Engineers went toe-to-toe with designers over another feature of the Challenger’s exhaust. Designers wanted to see the car’s tips integrated in the rear molding, but engineers won out when they demanded a stand-alone configuration.

The result is a subtle nod to nostalgia on the Challenger’s updated lines.

’09 Dodge Challenger R/T
Vehicle type 5-passenger coupe
Engine 5.7L Hemi V-8; cast-iron block/aluminum head
Power (SAE net) 376 hp @ 5,150 rpm
Torque 410 lb.-ft. (556 Nm) @ 4,300 rpm
Compression ratio 10.5:1
Transmission 6-speed manual
Wheelbase 116 ins. (295 cm)
Overall length 197 ins. (502 cm)
Overall width 75.7 ins. (192 cm)
Overall height 57.1 ins. (145 cm)
Curb weight 4,041 lbs. (1,833 kg)
Base price $30,990
Fuel economy 15/23 mpg (15.6/10.2 L/100 km)
Competition Mustang GT, Mazda RX-8, Mitsubishi Eclipse
Pros Cons
Upgraded Hemi Pedestrian gauge cluster
Exquisite Exhaust Bulky seating
MT Had to wait for MT

Surviving from the nameplate’s glory days is the signature rear-quarter-panel bulge, which accentuates the sinewy crease that runs, stem to stern, just below its high beltline. The combined effect suggests both power and stamina.

A 3-piece taillamp that spans the width of the car says “back-off.” And its black grille sandwiched between a pair of round, dual-headlamp groupings is no less menacing – particularly the way it peers out from beneath a broad, chiseled hood highlighted by dual intakes that wear “Hemi” badges like a warning.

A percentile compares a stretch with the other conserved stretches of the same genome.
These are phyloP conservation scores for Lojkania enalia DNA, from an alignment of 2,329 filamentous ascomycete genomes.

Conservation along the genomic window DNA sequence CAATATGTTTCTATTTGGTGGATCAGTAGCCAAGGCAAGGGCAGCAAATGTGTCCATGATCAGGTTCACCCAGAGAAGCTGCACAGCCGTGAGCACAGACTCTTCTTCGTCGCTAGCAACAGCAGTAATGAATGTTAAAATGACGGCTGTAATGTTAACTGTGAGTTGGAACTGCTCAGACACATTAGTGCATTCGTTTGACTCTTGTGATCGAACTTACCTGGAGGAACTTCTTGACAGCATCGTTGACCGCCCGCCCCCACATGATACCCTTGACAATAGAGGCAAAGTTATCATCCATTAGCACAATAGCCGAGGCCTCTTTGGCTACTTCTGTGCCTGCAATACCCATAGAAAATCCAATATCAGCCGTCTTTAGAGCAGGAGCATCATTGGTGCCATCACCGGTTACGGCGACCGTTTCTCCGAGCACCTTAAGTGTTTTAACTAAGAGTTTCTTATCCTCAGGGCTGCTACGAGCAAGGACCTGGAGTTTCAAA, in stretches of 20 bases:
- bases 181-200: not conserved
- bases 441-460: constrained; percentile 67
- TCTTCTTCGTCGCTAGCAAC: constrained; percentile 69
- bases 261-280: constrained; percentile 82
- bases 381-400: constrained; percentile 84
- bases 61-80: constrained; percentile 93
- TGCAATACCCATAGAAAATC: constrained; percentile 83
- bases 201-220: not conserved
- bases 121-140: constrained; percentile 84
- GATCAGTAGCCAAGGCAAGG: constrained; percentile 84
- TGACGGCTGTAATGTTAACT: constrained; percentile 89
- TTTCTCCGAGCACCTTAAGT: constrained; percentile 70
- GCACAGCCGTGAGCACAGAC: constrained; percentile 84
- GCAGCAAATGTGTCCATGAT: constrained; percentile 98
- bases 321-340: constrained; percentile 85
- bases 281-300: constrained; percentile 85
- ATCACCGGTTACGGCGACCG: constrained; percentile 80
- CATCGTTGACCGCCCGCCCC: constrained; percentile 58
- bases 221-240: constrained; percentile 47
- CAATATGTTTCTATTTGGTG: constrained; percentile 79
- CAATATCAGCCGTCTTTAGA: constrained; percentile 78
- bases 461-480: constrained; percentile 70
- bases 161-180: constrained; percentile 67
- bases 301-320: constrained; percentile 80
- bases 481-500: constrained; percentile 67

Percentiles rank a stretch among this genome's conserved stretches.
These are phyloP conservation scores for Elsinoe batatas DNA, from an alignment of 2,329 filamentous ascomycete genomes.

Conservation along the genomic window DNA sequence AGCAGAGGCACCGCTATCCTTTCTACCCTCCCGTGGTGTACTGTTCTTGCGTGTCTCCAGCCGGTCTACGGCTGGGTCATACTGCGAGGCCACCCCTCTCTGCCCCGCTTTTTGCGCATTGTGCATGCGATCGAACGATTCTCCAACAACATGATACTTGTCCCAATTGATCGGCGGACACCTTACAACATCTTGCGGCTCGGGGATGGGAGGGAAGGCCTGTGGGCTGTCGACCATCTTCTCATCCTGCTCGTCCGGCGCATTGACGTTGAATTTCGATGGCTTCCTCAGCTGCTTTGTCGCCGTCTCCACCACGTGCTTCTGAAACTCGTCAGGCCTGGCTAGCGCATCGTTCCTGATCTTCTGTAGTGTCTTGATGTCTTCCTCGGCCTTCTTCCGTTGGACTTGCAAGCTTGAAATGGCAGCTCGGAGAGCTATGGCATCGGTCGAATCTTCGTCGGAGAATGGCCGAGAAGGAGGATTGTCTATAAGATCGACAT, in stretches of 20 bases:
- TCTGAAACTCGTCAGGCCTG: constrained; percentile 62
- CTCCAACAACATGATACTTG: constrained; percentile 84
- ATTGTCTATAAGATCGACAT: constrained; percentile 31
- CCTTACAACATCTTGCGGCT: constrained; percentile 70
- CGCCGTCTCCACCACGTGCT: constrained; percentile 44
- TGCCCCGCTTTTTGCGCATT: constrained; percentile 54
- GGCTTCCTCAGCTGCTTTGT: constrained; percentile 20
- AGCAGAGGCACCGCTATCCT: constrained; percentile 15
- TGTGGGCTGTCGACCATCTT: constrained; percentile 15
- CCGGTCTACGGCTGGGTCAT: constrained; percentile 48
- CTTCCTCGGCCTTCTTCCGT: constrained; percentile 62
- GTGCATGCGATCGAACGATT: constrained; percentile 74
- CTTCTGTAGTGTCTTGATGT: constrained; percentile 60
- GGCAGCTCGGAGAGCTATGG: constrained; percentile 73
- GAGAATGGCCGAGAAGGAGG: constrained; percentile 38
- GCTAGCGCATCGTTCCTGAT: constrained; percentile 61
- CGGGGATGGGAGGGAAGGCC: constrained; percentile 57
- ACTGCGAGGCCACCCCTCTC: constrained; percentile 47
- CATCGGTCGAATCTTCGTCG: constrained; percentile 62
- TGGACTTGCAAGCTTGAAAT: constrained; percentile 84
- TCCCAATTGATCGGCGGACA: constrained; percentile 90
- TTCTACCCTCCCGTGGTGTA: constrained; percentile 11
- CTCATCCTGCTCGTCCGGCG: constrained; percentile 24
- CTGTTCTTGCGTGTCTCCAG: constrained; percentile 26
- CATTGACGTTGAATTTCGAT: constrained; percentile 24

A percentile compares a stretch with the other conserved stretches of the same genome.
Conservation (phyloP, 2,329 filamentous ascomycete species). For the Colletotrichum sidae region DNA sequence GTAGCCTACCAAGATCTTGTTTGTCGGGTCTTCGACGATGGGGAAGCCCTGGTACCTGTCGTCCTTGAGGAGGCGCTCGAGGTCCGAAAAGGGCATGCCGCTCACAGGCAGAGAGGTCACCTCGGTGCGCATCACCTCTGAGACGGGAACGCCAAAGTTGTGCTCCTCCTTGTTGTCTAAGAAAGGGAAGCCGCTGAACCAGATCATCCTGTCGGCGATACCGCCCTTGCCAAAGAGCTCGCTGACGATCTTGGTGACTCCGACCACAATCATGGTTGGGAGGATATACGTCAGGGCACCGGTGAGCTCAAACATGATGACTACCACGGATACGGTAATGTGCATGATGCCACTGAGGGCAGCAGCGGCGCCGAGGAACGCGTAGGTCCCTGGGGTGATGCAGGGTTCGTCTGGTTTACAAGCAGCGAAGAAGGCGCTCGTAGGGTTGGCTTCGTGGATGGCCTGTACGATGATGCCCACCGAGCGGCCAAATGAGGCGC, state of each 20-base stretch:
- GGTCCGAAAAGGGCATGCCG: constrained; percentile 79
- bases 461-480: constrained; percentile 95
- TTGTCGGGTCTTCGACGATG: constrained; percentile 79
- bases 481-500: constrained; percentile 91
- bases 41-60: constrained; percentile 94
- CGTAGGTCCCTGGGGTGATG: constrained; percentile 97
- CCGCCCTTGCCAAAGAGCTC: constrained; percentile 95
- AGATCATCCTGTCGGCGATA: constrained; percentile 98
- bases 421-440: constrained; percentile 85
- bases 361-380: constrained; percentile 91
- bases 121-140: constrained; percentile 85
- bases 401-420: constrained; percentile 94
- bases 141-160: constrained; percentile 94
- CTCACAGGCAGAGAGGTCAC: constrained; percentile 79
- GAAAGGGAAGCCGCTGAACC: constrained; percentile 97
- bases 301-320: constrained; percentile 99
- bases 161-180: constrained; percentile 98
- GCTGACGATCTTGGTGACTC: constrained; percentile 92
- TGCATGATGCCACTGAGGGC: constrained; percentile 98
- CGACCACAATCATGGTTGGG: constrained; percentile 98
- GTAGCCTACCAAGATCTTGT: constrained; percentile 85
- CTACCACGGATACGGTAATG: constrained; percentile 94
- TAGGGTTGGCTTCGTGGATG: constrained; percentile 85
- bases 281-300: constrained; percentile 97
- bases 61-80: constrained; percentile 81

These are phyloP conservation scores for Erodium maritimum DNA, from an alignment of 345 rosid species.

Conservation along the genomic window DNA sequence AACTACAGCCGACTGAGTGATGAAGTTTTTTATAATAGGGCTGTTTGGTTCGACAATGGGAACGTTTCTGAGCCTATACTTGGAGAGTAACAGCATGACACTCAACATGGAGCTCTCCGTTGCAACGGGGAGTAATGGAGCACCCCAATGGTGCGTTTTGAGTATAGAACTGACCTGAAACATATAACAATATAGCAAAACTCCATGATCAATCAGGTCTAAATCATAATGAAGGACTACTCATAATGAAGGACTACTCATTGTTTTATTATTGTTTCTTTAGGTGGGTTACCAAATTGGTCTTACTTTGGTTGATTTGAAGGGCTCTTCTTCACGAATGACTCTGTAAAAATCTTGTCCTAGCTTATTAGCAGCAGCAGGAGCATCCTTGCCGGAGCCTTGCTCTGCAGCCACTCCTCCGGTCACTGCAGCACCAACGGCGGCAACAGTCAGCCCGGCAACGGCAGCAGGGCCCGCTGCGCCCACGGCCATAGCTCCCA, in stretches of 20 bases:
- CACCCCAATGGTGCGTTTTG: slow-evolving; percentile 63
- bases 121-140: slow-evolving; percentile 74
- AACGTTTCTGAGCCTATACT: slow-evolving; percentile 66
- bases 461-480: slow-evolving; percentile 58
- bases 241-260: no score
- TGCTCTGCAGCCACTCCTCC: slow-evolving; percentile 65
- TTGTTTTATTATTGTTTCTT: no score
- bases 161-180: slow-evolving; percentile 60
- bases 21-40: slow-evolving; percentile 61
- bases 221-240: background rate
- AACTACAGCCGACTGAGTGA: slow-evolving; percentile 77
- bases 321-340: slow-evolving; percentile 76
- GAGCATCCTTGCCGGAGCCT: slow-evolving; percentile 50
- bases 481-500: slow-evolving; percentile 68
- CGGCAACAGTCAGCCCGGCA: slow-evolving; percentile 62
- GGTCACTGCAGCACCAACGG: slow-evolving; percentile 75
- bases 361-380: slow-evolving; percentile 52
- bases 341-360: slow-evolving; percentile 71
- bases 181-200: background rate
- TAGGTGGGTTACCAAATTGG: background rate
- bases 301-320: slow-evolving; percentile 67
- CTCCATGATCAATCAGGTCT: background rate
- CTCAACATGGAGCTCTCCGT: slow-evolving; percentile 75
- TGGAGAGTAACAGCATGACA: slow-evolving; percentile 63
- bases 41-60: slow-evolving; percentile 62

(From the Chrysler spin factory: Lift the Challenger’s hood and you’ll find a pair of circular depressions molded into a plastic surface that spans either side of the radiator. These, an engineer claims, are for holding celebratory beers back at the garage “after you dust off a Mustang.”)

The SE model, powered by a capable 250-hp 3.5L V-6, is plainer. But it retains the defiant, wide stance of its R/T and SRT8 siblings.

The cast-metal fuel door is another appropriate wink to the nameplate’s glory days.

The interior is less inspiring. The gauge cluster is parts-bin pedestrian and the front seats are bulky. And there is no rear-seat access from the driver’s side, a concession to the driver’s 8-way power-seat mechanism.

However, a high-mounted release on the front-passenger seat is accessible to the driver.

The SRT8’s high-backed, big-bolster seats hug nicely, while rear-seat legroom is surprisingly generous.

The R/T’s 4-spoke, leather-wrapped steering wheel features appropriate girth for managing the car’s prodigious pull. Feedback is uniform without inviting fatigue.

Front and center in the manual-equipped R/T is a leather-and-metallic-trimmed, pistol-grip shifter. Its smooth surfaces make for comfortable handling whether your preferred position is palm-down or revolver-style.

The stick’s forgiving throw seems to welcome aggressive slamming as readily as it accommodates the relaxed shifting required of rush-hour traffic.

Pedal feel affords the desired connectedness, particularly the clutch, which is so pliable it begs you to rev the new Hemi.

While the ’09 SRT8 can be had with the Tremec transmission, and it boasts nearly 70 hp/L, Chrysler’s highest-ever specific output for a naturally aspirated V-8, it also comes with a heftier price tag.

With the 6-speed, the SRT8 starts at $42,390. But the R/T starts at $30,990. That’s a difference of $18 per pony – a winning formula if ever there was one.

emayne@wardsauto.com